• In all forms, yes

    Labels, words, language in general came to be out of the need to pass on information from one person to another. If I did not need to express ideas, or if I had not received ideas (which would necessitate language to begin with), then language would be irrelevant. If it were for my own purposes, why would I require a common label with others?

    Looking at the response on the no side, all I can say is that the expression of thoughts is, by definition, communication. We are used to expressing thoughts to ourselves, but if we had never done it in a language before, why would we start making labels? To tell them to ourselves? This goes against what we know about how languages develop. They develop based on USAGE. Word meanings shift and change due to predominant use, not individual choice. This is actually why people trying to engineer language (like with the debate over what 'gender' means) tend to fail. They are going against popular usage, and compromising communication, as they are using terms in a way that has no meaning for others.

    I would take it a step farther and say that this development is what has led to our ability to self reflect, to communicate more clearly with oneself, and spur critical thinking loops in the abstract. One is a byproduct of the other, not a thing on its own.

    And art? Really? Art is something made to express ideas. To other people. This is communication. It is meant to effect others, in stories, in prose, in exaggerated ideas for effect. All meant to spur a reaction in an audience. At its core, it is information from one person to another.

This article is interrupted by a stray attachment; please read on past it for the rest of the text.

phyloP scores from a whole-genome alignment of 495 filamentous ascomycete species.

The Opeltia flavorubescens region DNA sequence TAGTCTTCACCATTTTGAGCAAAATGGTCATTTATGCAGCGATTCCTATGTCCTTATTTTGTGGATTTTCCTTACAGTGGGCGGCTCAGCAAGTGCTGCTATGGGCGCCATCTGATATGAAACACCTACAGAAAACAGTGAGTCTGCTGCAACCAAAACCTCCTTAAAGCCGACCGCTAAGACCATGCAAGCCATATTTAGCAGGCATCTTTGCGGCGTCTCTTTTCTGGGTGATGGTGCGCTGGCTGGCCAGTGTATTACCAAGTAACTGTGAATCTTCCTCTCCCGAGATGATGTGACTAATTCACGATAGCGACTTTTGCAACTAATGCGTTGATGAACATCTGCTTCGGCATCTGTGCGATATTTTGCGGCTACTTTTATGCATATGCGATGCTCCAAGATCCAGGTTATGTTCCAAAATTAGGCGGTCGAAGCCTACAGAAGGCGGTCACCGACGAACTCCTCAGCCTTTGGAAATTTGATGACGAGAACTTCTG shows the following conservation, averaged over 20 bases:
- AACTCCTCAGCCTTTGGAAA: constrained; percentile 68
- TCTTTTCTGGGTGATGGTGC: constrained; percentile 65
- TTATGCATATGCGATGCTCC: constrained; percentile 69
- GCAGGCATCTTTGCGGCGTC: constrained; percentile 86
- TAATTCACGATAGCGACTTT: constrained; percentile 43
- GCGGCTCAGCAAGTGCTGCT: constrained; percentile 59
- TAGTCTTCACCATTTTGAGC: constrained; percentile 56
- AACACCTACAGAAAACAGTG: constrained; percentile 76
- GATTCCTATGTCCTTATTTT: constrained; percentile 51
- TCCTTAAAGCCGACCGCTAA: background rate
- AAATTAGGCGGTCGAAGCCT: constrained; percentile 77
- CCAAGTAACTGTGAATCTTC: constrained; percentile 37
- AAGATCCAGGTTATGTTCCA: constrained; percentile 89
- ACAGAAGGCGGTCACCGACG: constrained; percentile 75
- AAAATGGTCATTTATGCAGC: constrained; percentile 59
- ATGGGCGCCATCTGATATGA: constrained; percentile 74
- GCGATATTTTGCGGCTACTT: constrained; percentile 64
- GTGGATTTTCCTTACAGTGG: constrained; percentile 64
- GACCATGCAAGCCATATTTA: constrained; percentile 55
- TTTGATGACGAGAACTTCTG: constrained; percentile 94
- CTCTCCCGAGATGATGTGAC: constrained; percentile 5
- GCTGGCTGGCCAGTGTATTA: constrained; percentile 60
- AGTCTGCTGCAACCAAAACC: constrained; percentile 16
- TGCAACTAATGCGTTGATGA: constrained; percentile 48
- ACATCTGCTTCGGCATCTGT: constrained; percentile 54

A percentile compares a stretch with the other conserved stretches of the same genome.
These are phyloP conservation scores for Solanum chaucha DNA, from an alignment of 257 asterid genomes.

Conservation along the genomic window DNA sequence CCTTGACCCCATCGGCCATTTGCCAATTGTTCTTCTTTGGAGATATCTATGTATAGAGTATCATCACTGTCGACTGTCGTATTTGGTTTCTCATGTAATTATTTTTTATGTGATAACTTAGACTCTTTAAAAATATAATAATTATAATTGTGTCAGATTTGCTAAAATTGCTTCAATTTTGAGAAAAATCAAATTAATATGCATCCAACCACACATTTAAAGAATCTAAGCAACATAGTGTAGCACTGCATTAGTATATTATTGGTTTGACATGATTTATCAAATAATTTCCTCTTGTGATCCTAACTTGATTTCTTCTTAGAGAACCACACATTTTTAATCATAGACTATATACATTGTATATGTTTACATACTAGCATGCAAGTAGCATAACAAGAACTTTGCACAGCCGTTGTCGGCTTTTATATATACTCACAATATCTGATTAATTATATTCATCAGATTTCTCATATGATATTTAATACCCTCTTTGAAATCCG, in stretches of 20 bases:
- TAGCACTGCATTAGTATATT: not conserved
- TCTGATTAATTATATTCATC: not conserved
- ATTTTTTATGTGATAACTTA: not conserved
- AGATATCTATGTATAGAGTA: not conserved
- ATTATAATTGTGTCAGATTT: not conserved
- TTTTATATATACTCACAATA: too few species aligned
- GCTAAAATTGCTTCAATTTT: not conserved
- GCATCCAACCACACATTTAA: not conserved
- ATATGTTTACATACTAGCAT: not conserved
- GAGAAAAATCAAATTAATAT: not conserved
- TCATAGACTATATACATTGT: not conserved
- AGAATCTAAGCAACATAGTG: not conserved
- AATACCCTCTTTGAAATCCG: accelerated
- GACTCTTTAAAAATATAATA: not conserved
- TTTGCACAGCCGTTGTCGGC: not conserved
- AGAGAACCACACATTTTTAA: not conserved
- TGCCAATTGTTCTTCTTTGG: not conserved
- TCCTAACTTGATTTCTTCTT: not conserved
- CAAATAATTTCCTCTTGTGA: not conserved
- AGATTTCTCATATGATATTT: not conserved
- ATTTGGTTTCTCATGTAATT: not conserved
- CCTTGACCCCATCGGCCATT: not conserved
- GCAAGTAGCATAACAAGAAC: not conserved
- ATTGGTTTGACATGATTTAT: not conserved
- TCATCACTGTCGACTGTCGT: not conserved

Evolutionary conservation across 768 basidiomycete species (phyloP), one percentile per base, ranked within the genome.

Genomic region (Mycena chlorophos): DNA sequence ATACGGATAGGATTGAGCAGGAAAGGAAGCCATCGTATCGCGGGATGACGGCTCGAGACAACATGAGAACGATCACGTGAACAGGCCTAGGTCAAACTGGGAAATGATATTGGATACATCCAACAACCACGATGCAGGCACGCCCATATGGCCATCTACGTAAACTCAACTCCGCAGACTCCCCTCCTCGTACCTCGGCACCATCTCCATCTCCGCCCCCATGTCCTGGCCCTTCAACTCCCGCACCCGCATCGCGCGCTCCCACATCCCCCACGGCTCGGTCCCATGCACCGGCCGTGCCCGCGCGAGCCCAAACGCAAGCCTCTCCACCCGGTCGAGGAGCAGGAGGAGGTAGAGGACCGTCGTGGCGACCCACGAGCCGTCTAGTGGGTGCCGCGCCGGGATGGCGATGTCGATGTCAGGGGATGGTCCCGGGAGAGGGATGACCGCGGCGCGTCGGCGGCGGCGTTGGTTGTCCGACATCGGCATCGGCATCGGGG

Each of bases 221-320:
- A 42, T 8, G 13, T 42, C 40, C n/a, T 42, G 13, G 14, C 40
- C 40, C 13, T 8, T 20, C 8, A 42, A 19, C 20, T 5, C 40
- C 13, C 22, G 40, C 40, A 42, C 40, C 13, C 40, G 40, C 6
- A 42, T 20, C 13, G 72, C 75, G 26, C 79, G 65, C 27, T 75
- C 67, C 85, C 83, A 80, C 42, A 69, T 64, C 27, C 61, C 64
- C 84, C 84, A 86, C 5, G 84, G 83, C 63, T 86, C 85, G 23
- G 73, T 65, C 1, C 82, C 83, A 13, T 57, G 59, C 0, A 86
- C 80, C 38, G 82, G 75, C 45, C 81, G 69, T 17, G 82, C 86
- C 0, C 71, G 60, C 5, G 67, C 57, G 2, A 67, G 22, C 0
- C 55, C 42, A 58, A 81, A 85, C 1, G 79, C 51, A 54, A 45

As for rhyming not contributing to communication, is it not clear that when things are catchy, when they rhyme well, people remember them better?

  • It's sole function.

    Language is to communicate. If I write this, I want someone to understand it. If I speak to myself, I express my own thoughts to myself, with the intention that I will understand it, at least.
    Expression of one's thoughts is also communicating - against what y'man across says.
    We wouldn't have language if it wasn't to communicate. To speak is to express an idea for the consumption of an intended audience (and sometimes an unintended audience).
    If someone speaks a different language to you and they try to talk to you - or write something down for you to read - and you can't speak/read that language, it doesn't matter. What matters is that they *intended* for you to understand them. Whether you understand it or not is neither here nor there.

  • Nor even the primary function.

    The primary function of language is expressing thoughts. When you think in your head, you often think in one language or another. I would know; I think in either Cantonese or English most of the time, and occasionally in Putonghua or French. When these thought processes happen, you are not using language to communicate.

    Another purpose, although far less important, is as art. Language is often used as art. Chinese characters in particular have beautiful forms that will appeal even to foreigners who have no knowledge of the language because of their aesthetic beauty. Moreover, certain rhetorical devices like rhyming make poetry and other forms of literature sound better without really contributing to communication.

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